DIYing it will give full control over the finished size, height, and shape of the bed.

There are plenty of tutorials out there – here’s one that sets the metal panels inside a wooden frame.

No Frame

That’s right, you don’t necessarily need a frame to enjoy all the benefits of gardening above the soil line.


German for “hill culture”, hügelkultur involves creating mounds from decaying wood, organic matter, and compost.

Once you’re finished layering your materials, the hill will be around 3 feet tall.

Here’s everything you need to know about building a hügelkultur raised bed.  

Mandala Garden

Instead of rows upon rows, mandala gardening creates amazing shapes and patterns in the vegetable patch.

You can make a myriad of designs – keyhole, concentric circles, spirals, and more – by mounding up the soil between pathways.

The result is captivating and utterly unique raised beds that will add lots of visual interest to the surrounding landscape.

5 Raised Bed Materials You Should Never Use

No matter whether you intend to grow food or flowers in your raised garden beds, it’s wise to avoid using materials that will leach toxins into the soil.

Heavy metals and other chemicals will accumulate in soil near the raised bed, but they can also travel much further than the confines of your garden. Toxic contaminants are most mobile in clay, sandy, or wet soils where they can eventually make their way into the water table.

The first rule of gardening really should be: do no harm. Here are the worst raised bed materials that can have a terrible impact on the environment:

Pressure-Treated Wood

Prior to 2004, chromated copper asenate (CCA) was the most widely used wood preservative. It was discontinued over concerns of arsenic exposure, and nowadays alkaline copper quaternary (ACQ) is the standard lumber treatment.

Though it’s far less toxic than its forebear, ACQ contains high amounts of copper which can leach into the surrounding soil.

Copper is extremely toxic to fish and aquatic life, and using ACQ pressure-treated lumber to house moist soil increases the likelihood that copper will ooze into the watershed.

MB Pallets

Wood pallets can be a cheap and less wasteful way to build your beds – but beware of those stamped “MB”.

Methyl bromide is a broad spectrum pesticide that’s incredibly harmful to human health. Using wood treated with it in any capacity is ill-advised.

It will readily kill fungi, insects, roundworms, and even rodents. MB pallets off-gas into the atmosphere and directly damage the ozone layer.

In any DIY pallet project, indoors and out, only use pallets stamped with “HT” – or heat treated. This means that the pallets were sterilized for at least 30 minutes at 132°F and above. HT pallets are completely safe for upcycling into raised beds and beyond.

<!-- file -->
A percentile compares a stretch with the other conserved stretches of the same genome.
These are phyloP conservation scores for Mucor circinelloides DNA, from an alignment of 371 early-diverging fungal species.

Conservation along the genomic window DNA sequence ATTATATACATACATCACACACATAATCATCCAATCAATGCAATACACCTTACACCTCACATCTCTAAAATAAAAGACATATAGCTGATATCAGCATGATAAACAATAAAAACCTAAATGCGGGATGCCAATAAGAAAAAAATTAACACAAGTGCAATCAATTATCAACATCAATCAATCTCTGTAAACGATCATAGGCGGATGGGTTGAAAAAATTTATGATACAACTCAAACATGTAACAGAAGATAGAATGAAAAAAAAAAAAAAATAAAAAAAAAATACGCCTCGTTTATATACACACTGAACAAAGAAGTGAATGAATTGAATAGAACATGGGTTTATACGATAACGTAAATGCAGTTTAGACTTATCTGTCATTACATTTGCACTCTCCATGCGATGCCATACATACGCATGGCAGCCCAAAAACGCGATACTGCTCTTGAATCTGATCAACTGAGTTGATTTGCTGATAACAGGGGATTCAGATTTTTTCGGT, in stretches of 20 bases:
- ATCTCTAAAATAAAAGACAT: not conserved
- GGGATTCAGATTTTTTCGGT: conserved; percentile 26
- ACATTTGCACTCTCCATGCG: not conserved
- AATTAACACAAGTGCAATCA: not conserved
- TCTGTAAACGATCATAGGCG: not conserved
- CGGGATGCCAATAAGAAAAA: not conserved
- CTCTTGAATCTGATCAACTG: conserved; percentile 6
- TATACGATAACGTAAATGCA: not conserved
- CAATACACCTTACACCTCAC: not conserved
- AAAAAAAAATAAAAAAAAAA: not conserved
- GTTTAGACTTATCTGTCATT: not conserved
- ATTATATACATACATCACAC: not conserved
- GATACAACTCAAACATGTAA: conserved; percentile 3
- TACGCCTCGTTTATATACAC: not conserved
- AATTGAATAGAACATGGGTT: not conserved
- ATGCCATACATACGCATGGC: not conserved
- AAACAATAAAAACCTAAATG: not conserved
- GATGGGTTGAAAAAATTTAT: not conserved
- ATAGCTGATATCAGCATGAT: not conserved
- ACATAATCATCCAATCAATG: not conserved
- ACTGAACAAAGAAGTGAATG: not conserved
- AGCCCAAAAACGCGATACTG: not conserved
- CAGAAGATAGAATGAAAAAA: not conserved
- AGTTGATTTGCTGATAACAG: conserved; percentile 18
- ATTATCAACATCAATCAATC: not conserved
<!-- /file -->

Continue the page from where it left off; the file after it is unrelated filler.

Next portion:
Railroad Ties

Wood railroad ties are treated with creosote, another harsh pesticide that should never be used around humans and plants.

Creosote is a sooty substance that repels termites, fungi, and other pests. It’s made from tar created from coal, oil, and other fossil fuels.

Prolonged and frequent contact with creosote railroad ties is not only dangerous to human health, it will leach out into the soil to the detriment of plants, insects, and small animals.

Cinder Blocks

Cinder blocks made from fly ash – or coal particulates – contain arsenic, lead, mercury, and other heavy metals. Although cinder blocks haven’t been mass produced for around 50 years, you might want to avoid them entirely if you’re using salvaged materials for your raised beds.

Modern-day concrete blocks look identical to the old cinder blocks but are made from Portland cement and other aggregates. Concrete is considered non-toxic and safe to use in the garden. However, the concrete industry has a massive carbon footprint and is one of the globe’s main producers of CO2.

Old Tires

The effort to upcycle trash into useful things is truly admirable, but some items – like old tires – are often best avoided in the garden.

Tires contain cadmium, lead, and other nasty stuff that could theoretically leach into the soil. Some argue that old tires have already released most toxins during the first year of use on the roads, and that it takes decades for them to degrade.

But the jury’s still out on this one. To date, no scientific studies have been conducted to determine whether old tires will contaminate garden soil. Still, why take the risk? Especially when using raised beds to grow food, it’s better to be safe than sorry.

Once you’ve got your raised beds built and at the ready, next you’ll want to fill them up with rich and healthy soil.

Finally, it’s time to make with the planting – here’s the best fruits and vegetables to grow in raised beds – and the worst!

Read Next:

Get the famous Rural Sprout newsletter delivered to your inbox.

Including Sunday ramblings from our editor, Tracey, as well as “What’s Up Wednesday” our roundup of what’s in season and new article updates and alerts.

We respect your email privacy

Lindsay Sheehan

I am a writer, lifelong plant lover, permaculture gardener, and unabashed nature nerd. I’m endlessly fascinated by the natural world and its curious inner workings – from the invisible microbes in soil that help our plants grow, to the hidden (and often misunderstood) life of insects, to the astonishing interconnectedness that lies at the heart of our forests. And everything in between.

My gardening philosophy is simple – work with the forces of nature to foster balanced ecosystems in the landscape. By taking advantage of 470 million years of evolutionary wisdom, suddenly the garden is more resilient and self-sustaining. By restoring biodiversity, we get built-in nutrient cycling, pest control, climate regulation, and widespread pollination. By building healthy soil and supporting the food web, we can have lush gardens and do a small part in healing our local biomes, too.

On my own humble patch of earth in zone 5b, I’m slowly reclaiming the land and planting it densely with native wildflowers, grasses, shrubs, and trees. I also tend a food forest, herb garden, and an ever-expanding plot of fruits and vegetables, where I abide by the old adage, ‘One for the mouse, one for the crow, one to rot, and one to grow’.